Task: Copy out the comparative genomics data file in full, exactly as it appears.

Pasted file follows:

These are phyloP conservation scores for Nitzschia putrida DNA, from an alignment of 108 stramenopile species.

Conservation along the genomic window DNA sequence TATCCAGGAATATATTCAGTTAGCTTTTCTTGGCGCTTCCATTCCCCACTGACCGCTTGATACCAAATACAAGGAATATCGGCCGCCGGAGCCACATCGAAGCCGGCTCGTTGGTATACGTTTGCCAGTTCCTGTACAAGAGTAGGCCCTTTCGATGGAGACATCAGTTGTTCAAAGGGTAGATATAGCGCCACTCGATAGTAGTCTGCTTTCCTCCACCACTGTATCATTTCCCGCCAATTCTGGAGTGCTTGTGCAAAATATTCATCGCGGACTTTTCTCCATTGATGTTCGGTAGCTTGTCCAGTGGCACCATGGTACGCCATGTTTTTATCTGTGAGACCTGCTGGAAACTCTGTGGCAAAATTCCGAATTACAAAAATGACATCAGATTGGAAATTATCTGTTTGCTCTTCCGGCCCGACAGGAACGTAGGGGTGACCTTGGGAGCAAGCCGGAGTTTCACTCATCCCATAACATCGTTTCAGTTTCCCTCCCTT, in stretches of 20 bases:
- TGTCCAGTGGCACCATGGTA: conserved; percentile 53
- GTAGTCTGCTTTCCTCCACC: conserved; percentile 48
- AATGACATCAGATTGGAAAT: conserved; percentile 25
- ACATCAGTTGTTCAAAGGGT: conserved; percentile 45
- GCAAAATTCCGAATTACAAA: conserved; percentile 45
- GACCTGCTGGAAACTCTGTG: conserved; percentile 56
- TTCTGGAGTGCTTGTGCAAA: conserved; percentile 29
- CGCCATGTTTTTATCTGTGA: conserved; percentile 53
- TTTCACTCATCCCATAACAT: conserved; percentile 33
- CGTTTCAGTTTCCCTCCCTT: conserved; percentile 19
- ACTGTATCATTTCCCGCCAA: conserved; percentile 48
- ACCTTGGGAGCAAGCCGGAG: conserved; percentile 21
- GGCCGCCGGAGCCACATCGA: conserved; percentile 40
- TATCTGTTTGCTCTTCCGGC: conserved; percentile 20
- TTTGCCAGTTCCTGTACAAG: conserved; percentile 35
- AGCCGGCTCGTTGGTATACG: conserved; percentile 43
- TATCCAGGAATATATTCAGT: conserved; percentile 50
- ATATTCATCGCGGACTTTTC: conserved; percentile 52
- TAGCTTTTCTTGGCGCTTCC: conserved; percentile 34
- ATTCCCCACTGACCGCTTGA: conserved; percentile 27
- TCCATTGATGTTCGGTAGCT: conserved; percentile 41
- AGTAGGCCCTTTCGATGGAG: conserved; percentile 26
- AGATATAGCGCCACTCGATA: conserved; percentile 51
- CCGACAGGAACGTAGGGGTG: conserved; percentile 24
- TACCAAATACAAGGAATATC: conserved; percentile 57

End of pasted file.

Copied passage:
These are phyloP conservation scores for Nitzschia putrida DNA, from an alignment of 108 stramenopile species.

Conservation along the genomic window DNA sequence TATCCAGGAATATATTCAGTTAGCTTTTCTTGGCGCTTCCATTCCCCACTGACCGCTTGATACCAAATACAAGGAATATCGGCCGCCGGAGCCACATCGAAGCCGGCTCGTTGGTATACGTTTGCCAGTTCCTGTACAAGAGTAGGCCCTTTCGATGGAGACATCAGTTGTTCAAAGGGTAGATATAGCGCCACTCGATAGTAGTCTGCTTTCCTCCACCACTGTATCATTTCCCGCCAATTCTGGAGTGCTTGTGCAAAATATTCATCGCGGACTTTTCTCCATTGATGTTCGGTAGCTTGTCCAGTGGCACCATGGTACGCCATGTTTTTATCTGTGAGACCTGCTGGAAACTCTGTGGCAAAATTCCGAATTACAAAAATGACATCAGATTGGAAATTATCTGTTTGCTCTTCCGGCCCGACAGGAACGTAGGGGTGACCTTGGGAGCAAGCCGGAGTTTCACTCATCCCATAACATCGTTTCAGTTTCCCTCCCTT, in stretches of 20 bases:
- TGTCCAGTGGCACCATGGTA: conserved; percentile 53
- GTAGTCTGCTTTCCTCCACC: conserved; percentile 48
- AATGACATCAGATTGGAAAT: conserved; percentile 25
- ACATCAGTTGTTCAAAGGGT: conserved; percentile 45
- GCAAAATTCCGAATTACAAA: conserved; percentile 45
- GACCTGCTGGAAACTCTGTG: conserved; percentile 56
- TTCTGGAGTGCTTGTGCAAA: conserved; percentile 29
- CGCCATGTTTTTATCTGTGA: conserved; percentile 53
- TTTCACTCATCCCATAACAT: conserved; percentile 33
- CGTTTCAGTTTCCCTCCCTT: conserved; percentile 19
- ACTGTATCATTTCCCGCCAA: conserved; percentile 48
- ACCTTGGGAGCAAGCCGGAG: conserved; percentile 21
- GGCCGCCGGAGCCACATCGA: conserved; percentile 40
- TATCTGTTTGCTCTTCCGGC: conserved; percentile 20
- TTTGCCAGTTCCTGTACAAG: conserved; percentile 35
- AGCCGGCTCGTTGGTATACG: conserved; percentile 43
- TATCCAGGAATATATTCAGT: conserved; percentile 50
- ATATTCATCGCGGACTTTTC: conserved; percentile 52
- TAGCTTTTCTTGGCGCTTCC: conserved; percentile 34
- ATTCCCCACTGACCGCTTGA: conserved; percentile 27
- TCCATTGATGTTCGGTAGCT: conserved; percentile 41
- AGTAGGCCCTTTCGATGGAG: conserved; percentile 26
- AGATATAGCGCCACTCGATA: conserved; percentile 51
- CCGACAGGAACGTAGGGGTG: conserved; percentile 24
- TACCAAATACAAGGAATATC: conserved; percentile 57